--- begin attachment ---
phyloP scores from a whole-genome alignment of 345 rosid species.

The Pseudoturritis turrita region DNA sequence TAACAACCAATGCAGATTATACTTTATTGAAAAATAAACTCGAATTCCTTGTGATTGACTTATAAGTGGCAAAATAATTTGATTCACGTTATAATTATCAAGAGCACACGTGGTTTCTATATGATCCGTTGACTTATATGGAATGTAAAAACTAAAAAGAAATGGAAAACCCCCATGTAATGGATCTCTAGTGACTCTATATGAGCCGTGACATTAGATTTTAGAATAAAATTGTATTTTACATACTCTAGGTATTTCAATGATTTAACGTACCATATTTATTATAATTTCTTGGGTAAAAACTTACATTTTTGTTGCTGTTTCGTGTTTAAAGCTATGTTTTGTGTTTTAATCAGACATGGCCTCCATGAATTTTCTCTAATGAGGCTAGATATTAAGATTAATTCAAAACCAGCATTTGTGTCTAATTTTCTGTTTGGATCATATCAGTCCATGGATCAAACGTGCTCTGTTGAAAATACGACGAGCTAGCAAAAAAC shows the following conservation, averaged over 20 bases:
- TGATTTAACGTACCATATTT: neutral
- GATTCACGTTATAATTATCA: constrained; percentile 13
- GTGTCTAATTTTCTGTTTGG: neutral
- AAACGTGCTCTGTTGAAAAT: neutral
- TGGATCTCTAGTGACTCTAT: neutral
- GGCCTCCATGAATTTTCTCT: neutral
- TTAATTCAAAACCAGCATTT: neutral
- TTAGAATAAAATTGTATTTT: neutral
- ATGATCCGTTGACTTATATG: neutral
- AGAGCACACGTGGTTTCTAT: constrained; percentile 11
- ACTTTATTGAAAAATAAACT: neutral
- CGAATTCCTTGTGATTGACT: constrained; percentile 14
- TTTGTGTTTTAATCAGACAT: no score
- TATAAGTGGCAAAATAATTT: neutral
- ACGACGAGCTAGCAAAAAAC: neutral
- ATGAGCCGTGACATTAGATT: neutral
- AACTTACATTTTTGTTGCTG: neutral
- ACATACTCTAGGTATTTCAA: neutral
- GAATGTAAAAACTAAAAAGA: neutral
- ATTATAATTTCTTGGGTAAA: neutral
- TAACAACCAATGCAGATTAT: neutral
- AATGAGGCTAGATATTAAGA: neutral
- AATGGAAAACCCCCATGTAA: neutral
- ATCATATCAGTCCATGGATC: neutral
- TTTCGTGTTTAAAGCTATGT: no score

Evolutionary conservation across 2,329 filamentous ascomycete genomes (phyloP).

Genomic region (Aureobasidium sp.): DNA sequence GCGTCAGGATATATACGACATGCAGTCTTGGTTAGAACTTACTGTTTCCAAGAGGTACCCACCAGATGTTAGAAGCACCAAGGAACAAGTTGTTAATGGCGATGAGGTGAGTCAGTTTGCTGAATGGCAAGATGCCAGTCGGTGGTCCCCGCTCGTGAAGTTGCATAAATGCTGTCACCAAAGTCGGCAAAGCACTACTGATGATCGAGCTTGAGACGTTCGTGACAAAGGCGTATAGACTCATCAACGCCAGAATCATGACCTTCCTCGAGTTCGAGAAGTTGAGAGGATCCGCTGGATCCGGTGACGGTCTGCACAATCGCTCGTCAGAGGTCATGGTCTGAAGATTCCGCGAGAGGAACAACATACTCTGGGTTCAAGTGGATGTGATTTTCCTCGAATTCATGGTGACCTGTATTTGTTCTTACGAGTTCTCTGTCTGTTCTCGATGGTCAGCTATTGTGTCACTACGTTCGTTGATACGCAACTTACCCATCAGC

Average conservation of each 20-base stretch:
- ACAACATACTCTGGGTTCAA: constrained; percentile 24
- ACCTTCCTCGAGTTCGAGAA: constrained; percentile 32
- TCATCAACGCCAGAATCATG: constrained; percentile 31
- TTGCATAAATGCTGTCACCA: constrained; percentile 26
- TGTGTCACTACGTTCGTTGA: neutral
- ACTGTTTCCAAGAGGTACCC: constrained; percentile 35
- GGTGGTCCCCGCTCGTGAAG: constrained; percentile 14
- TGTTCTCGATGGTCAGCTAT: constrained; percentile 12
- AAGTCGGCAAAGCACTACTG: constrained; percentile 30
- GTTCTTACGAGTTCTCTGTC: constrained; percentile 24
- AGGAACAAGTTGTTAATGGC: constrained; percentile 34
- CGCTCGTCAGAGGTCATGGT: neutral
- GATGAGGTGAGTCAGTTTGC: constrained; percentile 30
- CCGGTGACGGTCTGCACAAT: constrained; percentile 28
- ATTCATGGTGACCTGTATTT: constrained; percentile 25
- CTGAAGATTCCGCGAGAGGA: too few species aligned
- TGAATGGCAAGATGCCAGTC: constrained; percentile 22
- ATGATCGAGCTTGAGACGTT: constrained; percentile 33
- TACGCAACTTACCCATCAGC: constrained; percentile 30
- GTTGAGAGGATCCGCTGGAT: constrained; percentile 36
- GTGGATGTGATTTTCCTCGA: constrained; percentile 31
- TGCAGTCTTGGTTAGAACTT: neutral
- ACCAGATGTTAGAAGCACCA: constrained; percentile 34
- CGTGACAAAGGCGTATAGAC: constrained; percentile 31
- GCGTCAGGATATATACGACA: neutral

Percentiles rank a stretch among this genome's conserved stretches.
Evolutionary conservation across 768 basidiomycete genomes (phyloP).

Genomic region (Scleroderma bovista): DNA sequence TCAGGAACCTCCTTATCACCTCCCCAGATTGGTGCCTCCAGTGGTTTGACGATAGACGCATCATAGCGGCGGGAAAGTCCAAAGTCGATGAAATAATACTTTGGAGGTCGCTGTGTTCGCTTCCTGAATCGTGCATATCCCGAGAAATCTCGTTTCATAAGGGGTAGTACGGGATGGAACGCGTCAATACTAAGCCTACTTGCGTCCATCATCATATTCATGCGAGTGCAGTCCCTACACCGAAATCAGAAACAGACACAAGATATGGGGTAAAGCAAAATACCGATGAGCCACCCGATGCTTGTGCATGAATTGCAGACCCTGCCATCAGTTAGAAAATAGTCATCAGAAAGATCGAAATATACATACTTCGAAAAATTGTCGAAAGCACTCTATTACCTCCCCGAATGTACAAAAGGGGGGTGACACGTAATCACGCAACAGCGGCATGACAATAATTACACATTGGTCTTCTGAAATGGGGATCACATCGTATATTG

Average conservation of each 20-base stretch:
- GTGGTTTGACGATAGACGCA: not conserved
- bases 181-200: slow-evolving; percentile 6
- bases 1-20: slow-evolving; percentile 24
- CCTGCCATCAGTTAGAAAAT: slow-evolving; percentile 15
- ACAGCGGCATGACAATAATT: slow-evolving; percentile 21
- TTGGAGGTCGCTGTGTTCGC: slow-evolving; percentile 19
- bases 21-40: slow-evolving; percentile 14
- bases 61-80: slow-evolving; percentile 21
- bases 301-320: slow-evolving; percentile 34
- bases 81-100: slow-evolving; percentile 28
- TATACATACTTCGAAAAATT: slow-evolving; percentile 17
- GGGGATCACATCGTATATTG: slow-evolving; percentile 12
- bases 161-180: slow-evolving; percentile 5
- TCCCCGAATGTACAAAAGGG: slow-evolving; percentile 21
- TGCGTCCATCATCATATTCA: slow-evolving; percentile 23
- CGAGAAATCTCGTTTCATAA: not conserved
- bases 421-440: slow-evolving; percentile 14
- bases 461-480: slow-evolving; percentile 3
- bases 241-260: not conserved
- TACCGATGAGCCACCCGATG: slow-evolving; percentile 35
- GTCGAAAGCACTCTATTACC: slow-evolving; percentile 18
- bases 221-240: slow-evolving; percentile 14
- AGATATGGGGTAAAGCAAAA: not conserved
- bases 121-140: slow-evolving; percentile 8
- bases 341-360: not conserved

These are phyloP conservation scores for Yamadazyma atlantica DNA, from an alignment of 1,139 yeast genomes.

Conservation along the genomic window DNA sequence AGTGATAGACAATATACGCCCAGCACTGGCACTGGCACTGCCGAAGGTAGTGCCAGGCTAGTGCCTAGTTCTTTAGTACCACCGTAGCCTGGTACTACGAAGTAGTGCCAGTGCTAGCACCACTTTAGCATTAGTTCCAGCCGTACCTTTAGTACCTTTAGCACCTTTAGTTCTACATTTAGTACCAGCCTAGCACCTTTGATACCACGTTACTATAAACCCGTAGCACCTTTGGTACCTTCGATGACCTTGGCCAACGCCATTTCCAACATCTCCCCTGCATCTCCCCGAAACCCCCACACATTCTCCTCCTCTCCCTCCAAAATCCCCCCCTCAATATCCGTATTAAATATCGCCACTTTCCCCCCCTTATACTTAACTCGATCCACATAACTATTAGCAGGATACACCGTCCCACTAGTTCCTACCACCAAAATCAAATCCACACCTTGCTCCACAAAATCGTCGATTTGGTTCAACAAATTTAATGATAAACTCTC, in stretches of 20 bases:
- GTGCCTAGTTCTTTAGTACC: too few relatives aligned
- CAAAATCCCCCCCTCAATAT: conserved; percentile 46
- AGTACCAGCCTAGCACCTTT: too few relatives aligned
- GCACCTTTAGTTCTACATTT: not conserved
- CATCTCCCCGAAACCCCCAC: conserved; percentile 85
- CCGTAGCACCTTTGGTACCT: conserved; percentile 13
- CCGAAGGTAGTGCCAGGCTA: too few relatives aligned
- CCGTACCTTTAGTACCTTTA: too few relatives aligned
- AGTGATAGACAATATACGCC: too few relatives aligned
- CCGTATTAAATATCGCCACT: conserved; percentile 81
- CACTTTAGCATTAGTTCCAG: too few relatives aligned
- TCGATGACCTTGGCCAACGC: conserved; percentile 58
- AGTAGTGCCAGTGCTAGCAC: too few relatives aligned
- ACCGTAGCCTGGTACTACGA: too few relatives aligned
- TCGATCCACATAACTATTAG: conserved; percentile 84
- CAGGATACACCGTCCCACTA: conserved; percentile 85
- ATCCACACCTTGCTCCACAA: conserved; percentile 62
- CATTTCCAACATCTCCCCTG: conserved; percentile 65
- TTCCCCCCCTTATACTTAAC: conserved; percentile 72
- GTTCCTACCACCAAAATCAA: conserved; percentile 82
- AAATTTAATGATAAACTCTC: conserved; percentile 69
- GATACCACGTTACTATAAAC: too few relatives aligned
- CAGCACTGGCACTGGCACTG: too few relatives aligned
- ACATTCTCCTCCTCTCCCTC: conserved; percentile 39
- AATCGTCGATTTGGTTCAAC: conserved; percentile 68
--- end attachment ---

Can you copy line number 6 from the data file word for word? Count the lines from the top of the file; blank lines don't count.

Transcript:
- AAACGTGCTCTGTTGAAAAT: neutral